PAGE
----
The Master Speed Poem by Robert Frost

The Master Speed

Rating: 4.2

No speed of wind or water rushing by
But you have speed far greater. You can climb
Back up a stream of radiance to the sky,
And back through history up the stream of time.
And you were given this swiftness, not for haste
Nor chiefly that you may go where you will,
But in the rush of everything to waste,
That you may have the power of standing still-
Off any still or moving thing you say.
Two such as you with such a master speed
Cannot be parted nor be swept away
From one another once you are agreed
That life is only life forevermore
Together wing to wing and oar to oar

Kathleen Walsh-White 20 July 2020

This poem is one of my favorites; never get tired of thinking about it, or reading it again. Today, I send it to family members regarding how a treasure-trove of photos from years ago should next be managed. Time for me to pass them on. Thank You

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Gennycat 13 March 2019

This poem was especially. Moving as my dad read thus poem at my wedding so long ago and now it will be read at his memorial in honor of the great love he and his surviving wife shared together! Thank you poem hunter for helping me commemorate their love with this deeply moving poem!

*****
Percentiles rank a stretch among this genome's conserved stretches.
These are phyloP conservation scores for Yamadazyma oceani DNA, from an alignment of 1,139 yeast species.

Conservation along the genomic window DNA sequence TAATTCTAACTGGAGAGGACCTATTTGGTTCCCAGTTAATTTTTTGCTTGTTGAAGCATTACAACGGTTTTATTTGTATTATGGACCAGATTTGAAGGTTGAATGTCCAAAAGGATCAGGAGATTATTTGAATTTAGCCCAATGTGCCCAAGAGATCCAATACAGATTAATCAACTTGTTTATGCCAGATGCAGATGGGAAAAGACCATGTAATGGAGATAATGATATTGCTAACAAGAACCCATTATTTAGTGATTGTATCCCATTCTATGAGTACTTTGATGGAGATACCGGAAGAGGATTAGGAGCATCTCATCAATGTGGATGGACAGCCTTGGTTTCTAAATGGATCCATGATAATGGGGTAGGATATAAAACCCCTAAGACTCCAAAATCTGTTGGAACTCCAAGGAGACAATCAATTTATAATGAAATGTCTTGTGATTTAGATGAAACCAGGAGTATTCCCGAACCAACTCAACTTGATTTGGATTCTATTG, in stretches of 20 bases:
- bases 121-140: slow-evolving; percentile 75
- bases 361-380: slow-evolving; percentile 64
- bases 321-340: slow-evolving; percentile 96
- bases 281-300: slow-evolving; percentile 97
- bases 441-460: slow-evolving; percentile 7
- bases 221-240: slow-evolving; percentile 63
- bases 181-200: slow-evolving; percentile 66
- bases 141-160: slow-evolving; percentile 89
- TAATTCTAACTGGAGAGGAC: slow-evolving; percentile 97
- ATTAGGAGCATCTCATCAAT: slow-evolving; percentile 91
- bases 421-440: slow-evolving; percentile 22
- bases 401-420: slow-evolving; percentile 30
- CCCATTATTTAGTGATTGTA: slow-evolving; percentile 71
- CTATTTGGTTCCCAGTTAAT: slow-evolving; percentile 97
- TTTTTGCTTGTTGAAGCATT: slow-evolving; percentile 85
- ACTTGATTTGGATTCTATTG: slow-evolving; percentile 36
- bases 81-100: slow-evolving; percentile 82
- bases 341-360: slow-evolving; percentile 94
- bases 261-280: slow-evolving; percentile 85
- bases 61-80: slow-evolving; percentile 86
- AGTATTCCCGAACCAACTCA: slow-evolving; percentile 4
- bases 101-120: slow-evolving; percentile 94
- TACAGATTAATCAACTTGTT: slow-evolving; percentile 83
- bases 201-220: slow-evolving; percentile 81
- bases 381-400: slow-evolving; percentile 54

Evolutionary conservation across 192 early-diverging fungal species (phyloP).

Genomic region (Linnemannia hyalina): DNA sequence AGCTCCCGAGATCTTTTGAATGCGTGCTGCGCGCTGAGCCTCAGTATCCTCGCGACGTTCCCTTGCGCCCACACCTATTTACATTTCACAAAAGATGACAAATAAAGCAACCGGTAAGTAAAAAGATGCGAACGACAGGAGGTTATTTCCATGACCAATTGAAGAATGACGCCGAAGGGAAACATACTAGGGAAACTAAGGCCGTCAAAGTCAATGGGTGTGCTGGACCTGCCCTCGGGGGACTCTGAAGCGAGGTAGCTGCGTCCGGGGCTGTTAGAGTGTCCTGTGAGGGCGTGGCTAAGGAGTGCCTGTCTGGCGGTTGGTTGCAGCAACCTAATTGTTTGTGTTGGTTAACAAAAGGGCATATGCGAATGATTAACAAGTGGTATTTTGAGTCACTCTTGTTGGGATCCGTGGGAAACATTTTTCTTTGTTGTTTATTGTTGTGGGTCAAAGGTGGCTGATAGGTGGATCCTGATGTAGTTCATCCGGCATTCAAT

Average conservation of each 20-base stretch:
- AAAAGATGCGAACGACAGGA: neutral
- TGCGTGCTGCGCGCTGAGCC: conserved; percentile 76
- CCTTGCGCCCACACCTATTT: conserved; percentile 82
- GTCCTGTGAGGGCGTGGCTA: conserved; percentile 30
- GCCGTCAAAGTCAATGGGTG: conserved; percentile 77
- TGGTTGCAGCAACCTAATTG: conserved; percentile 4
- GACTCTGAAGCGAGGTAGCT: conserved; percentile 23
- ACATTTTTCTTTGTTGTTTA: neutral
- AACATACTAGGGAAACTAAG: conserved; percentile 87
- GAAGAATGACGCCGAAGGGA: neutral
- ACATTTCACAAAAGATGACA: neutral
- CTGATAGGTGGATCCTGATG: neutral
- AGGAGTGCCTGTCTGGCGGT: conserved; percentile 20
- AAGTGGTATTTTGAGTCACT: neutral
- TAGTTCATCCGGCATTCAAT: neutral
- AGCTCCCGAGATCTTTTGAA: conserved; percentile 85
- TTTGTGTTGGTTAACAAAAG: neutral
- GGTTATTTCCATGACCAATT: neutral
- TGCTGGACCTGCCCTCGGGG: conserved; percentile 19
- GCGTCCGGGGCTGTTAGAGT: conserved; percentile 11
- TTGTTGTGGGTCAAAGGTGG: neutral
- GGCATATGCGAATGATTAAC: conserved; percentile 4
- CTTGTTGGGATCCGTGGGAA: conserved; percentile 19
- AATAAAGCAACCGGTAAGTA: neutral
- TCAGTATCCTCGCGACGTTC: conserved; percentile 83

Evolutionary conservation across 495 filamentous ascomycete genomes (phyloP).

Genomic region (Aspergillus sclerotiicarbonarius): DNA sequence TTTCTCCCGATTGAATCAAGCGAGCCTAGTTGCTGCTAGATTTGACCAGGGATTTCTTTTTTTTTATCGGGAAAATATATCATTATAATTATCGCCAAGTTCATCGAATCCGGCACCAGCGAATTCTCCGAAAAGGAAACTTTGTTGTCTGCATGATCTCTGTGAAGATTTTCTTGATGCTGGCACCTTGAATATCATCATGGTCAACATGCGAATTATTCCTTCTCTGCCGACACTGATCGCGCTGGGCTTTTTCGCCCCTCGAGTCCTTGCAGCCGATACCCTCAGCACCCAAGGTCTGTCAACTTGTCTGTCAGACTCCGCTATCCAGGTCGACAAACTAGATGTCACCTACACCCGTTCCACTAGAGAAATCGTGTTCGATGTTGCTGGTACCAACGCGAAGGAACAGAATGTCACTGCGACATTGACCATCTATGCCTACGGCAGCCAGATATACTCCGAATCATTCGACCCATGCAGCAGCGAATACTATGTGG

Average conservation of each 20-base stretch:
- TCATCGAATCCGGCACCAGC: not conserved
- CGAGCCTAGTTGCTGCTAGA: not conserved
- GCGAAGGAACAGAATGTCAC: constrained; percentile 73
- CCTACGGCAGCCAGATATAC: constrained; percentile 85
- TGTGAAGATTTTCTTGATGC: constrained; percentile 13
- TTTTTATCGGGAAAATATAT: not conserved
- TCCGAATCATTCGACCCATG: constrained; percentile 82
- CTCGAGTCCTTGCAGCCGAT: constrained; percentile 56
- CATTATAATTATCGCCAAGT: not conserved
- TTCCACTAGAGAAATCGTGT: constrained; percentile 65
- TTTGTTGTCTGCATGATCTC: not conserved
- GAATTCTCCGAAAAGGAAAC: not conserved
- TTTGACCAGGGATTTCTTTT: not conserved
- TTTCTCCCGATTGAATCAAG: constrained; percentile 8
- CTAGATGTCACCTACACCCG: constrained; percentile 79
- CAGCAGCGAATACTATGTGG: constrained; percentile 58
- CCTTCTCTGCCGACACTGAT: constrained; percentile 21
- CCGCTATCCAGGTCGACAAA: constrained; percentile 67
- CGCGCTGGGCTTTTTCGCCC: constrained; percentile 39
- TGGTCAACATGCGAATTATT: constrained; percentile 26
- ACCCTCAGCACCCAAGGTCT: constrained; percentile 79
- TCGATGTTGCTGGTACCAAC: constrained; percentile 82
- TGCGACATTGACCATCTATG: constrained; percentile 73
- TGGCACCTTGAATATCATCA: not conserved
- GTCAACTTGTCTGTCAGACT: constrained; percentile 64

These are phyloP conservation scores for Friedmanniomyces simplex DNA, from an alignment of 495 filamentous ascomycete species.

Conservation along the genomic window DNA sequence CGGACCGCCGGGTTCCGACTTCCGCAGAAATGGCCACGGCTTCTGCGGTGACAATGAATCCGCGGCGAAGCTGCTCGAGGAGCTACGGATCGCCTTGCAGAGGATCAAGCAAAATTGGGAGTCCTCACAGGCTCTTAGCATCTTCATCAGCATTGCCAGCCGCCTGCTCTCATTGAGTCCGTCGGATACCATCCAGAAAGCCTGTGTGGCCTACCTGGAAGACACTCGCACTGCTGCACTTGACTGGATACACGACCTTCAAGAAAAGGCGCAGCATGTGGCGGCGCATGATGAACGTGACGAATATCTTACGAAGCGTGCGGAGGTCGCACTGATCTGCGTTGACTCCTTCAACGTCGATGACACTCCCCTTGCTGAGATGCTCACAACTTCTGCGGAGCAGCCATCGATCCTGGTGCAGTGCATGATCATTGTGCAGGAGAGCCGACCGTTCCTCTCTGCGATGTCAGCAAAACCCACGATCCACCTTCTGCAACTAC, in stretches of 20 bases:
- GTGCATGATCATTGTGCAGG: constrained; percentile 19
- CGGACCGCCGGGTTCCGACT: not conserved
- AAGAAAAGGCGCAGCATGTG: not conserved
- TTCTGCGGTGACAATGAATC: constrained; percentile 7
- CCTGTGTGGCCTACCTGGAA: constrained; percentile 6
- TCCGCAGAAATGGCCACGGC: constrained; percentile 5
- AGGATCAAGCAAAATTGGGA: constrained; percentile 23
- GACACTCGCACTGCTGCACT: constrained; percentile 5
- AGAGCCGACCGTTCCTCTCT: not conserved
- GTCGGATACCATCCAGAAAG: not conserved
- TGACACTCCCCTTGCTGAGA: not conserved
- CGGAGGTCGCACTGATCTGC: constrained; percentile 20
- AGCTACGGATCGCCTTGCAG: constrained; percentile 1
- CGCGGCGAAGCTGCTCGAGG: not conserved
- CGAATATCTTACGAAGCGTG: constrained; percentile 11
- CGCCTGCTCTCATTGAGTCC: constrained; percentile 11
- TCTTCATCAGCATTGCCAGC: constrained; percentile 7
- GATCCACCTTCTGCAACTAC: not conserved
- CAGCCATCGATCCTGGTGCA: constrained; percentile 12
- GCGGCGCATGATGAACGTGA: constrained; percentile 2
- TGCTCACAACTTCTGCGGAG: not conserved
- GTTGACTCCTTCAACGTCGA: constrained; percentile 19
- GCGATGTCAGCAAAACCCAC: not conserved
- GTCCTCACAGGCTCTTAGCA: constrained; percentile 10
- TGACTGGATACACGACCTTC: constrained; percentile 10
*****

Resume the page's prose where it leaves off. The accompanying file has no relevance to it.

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Big dick 21 February 2018

Awesome poem

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Regan Boyd 03 February 2014

Frost penned this poem for his daughter's wedding, describing how love empowers entwined partners to resist time and change and age, to remain effervescent and raise both to a plain higher than they could ever achieve alone. In this poem speed doubles with both its modern meaning of quickness and its ancient meaning of hope. It speaks of love's power and stillness, its unwavering ability to propel and inspire.

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* Sunprincess * 18 November 2013

ok I read this several times, but the meaning is lost in space, can someone explain this poem please? ? ?

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Mailtrain 07 January 2021

In your mind you can go back to wherever and whenever you like or want, and stand still -- to remember, maybe even forget, or to learn how to search for that other 'oar' or that other 'wing' to 'make the pieces fit.'

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Robert Frost

Robert Frost

San Francisco
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